David Coleman: 'My daughter is not happy with our choice of school'
Advice from clinical psychologist David Coleman on why it is important to listen to your child when choosing a school and how to tell children that their dad has left.
Q. My 12-year-old daughter is due to start secondary school next year. She wants to go to the local mixed-sex community school. However, I would like her to go to a single-sex school that is some distance away. She probably won't know anyone going there. I am stuck between her happiness and her education. I'm also trying to consider the needs of her younger sister, who will follow her, and I'm afraid that she will get "lost" in the community school as she is easily distracted and it is a very large school. What do you think we should do?
David replies: Listen to your daughter. Closely. If you have a strong desire for her to go to the single-sex school you may, unwittingly, have been minimising or ignoring the rationale that your daughter has been putting forward in favour of the local community school.
While I am a firm believer in the need for children to have opportunities to develop their talents and live up to their potential, I have also seen, many times, the devastation and distress that develops when children are not happy in school.
Although I may be missing some of the information that you have to hand, it does seem that you believe that sending your daughter to the community school will compromise her education. As you present it in your query, she either enjoys herself (in the community school) or she gets a good academic education (in the single-sex school some distance away).
Are you sure that it is not possible to achieve both in the one school? Have you attended each school's open day? If not, then this might be the first step. You may get a broader understanding of what each offers. Are the academic results of the community school so awful? Does it have a very poor reputation, locally, for the quality of its teaching?
Naturally that is a consideration (and a concern if it is the case), but there are also real benefits of your daughter going to school locally. Being local keeps her connected, socially, to your community. The friendships that she will continue with, or develop, will all be local, rather than more scattered if she travels a distance to school.
On a practical level, any after-school, or extra-curricular activities will also be close by. So, if she misses her bus home, because she is doing sport it will be easier to collect her, or arrange for her to get a lift from friends' parents.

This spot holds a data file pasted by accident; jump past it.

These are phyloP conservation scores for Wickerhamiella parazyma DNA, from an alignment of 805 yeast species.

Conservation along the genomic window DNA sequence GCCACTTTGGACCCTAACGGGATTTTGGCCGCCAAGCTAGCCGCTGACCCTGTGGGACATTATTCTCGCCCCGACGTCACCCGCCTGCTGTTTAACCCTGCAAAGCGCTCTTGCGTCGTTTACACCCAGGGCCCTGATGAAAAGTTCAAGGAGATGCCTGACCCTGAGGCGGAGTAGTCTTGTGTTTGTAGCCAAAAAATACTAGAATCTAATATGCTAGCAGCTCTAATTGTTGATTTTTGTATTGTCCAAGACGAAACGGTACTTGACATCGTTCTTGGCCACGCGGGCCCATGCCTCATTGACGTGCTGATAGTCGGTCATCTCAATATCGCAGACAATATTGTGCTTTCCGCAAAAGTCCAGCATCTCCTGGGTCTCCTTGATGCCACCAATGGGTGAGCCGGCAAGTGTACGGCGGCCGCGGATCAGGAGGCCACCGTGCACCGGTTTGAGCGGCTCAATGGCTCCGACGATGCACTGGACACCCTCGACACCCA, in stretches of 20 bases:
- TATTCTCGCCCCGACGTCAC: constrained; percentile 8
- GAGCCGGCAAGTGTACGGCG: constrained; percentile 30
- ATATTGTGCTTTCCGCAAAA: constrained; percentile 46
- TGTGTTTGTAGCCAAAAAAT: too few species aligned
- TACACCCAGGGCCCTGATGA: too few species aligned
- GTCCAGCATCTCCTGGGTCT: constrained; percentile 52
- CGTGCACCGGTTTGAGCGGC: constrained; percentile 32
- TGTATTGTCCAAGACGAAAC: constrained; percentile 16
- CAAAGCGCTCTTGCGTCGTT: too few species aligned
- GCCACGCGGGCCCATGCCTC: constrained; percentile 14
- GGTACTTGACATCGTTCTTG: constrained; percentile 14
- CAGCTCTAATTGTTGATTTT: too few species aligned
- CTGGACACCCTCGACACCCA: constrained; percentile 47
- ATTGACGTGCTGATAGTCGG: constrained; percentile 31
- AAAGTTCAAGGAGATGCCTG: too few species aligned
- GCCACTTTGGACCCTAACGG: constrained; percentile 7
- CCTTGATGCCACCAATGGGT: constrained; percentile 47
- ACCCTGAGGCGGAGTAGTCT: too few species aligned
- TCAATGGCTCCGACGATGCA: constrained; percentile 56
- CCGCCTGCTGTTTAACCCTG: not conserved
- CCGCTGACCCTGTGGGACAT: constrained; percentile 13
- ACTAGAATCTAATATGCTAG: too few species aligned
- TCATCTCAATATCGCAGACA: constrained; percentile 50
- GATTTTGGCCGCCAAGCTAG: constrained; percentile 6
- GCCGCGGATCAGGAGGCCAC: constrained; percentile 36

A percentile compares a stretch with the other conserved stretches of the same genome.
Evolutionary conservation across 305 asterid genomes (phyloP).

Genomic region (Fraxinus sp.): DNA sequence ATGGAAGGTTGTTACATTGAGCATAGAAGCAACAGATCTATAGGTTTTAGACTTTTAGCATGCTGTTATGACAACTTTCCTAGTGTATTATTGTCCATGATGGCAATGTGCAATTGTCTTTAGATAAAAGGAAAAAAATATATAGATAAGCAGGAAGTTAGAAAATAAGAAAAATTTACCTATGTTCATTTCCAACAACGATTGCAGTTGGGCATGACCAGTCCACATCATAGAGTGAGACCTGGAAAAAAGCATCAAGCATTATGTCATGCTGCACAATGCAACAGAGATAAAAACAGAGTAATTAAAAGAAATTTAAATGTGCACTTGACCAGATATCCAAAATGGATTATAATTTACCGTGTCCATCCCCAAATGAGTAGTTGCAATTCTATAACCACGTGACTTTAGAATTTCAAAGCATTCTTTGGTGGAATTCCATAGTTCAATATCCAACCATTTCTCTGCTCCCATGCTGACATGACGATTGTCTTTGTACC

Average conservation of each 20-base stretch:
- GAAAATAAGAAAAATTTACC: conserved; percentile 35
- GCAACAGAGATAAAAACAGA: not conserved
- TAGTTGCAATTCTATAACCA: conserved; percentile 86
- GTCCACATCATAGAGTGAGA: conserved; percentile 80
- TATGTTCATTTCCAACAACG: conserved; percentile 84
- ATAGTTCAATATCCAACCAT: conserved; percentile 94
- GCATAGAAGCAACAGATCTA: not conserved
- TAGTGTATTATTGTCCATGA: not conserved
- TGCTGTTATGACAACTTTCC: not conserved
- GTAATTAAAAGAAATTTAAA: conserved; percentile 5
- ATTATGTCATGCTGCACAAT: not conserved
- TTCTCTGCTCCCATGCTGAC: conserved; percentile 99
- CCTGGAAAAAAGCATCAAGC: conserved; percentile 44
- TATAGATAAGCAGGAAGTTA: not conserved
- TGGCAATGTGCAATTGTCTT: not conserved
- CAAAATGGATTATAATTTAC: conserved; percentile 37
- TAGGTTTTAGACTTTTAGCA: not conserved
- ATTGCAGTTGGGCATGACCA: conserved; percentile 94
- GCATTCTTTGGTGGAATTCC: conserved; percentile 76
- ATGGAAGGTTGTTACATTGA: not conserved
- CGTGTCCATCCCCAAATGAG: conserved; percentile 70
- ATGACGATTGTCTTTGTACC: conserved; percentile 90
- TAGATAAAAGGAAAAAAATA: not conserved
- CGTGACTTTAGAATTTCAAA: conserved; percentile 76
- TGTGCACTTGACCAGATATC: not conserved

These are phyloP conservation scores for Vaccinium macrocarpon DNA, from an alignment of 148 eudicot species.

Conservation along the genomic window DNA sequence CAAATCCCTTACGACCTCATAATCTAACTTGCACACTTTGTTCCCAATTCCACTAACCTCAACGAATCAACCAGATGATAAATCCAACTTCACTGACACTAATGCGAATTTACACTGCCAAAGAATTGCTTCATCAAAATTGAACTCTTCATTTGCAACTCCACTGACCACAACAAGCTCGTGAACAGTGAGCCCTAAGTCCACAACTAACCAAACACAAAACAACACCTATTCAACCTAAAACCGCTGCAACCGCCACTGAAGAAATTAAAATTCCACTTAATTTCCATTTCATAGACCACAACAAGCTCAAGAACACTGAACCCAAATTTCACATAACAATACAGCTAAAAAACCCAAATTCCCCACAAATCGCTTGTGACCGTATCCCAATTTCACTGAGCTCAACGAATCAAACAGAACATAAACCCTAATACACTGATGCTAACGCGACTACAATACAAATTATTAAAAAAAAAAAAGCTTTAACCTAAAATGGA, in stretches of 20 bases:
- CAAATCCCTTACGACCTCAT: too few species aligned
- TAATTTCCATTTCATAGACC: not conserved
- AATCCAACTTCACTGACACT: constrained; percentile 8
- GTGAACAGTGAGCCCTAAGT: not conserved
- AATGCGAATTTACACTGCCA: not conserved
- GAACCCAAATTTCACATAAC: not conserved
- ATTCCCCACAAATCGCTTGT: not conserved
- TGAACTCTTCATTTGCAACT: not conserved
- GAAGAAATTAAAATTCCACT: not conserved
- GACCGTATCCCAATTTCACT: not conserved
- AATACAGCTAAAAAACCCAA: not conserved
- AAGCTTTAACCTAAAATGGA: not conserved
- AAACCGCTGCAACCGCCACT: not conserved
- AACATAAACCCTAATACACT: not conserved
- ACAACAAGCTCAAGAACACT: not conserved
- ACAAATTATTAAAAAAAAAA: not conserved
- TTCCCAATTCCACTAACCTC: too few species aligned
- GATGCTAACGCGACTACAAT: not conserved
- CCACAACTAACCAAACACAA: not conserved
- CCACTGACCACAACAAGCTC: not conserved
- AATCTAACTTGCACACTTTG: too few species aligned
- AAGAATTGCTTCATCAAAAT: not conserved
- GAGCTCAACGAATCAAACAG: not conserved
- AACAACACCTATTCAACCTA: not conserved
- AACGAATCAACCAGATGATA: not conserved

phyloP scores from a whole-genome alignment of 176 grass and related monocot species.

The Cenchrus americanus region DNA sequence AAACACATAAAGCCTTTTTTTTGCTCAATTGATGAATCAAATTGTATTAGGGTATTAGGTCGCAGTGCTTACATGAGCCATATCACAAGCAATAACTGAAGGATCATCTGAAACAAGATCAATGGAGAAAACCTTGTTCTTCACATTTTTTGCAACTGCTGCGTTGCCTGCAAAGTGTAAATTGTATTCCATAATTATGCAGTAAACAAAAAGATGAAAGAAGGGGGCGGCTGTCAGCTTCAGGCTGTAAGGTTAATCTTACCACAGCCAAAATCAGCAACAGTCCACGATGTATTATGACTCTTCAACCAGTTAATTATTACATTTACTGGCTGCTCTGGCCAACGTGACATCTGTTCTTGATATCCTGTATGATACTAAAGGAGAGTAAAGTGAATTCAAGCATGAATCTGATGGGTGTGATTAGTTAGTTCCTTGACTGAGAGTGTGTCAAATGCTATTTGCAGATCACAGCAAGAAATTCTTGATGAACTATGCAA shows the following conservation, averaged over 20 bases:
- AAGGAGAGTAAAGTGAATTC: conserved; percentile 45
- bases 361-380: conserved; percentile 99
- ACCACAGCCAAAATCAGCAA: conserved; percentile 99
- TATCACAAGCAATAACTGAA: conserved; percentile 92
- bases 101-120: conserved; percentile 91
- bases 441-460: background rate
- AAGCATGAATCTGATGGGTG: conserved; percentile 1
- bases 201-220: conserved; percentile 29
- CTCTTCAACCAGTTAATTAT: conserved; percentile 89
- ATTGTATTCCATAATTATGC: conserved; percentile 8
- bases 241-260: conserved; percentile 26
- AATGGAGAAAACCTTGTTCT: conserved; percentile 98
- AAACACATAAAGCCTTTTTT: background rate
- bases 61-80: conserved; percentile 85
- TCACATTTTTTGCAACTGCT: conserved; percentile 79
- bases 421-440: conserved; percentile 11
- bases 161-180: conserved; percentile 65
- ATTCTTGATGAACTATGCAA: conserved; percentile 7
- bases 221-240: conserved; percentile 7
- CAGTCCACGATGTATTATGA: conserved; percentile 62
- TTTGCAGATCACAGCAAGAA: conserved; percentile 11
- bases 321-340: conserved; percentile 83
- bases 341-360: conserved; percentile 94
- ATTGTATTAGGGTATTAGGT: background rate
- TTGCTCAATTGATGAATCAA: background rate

If she feels that she has been listened to, in her school choice, she is more likely to be motivated to invest in the school and in the work required in school. If she begins, resenting the choice of school, it might be a block for her engagement in all that the single-sex school could offer.
I do hear your concern, too, for her younger sister. It sounds like she may need a smaller school, that can be a little more attentive to her needs. But, it seems like an unfair imposition on her older sister to have to have a school chosen for her on the basis of her sister's needs.
You may, inadvertently, cause bitterness and resentment, between your daughters, if your older daughter feels that her needs were placed behind her sister's needs in terms of a choice of school.
I don't know when her little sister is due to go to secondary school, but perhaps it is wiser to delay the decision about what she will need, at that time, until closer to when it is relevant. A lot could change in either school in a few years.
Having the two girls in different schools, although practically awkward perhaps in terms of pick-ups, drop-offs, buses, timetables, etc., is not necessarily a bad thing if the school they each attend meets their particular needs.
So, be open to hearing what your daughter is actually saying about why she wants to go to the community school. There may be more merit in her having an enjoyable school experience and graduating with great self-esteem and decent results, than in being distressed and graduating with great results.
In any event, moving school, in either direction, might also be a possibility after she completes first year. While you do have to make a choice, with her, it doesn't have to be permanent if it seems that the wrong choice gets made.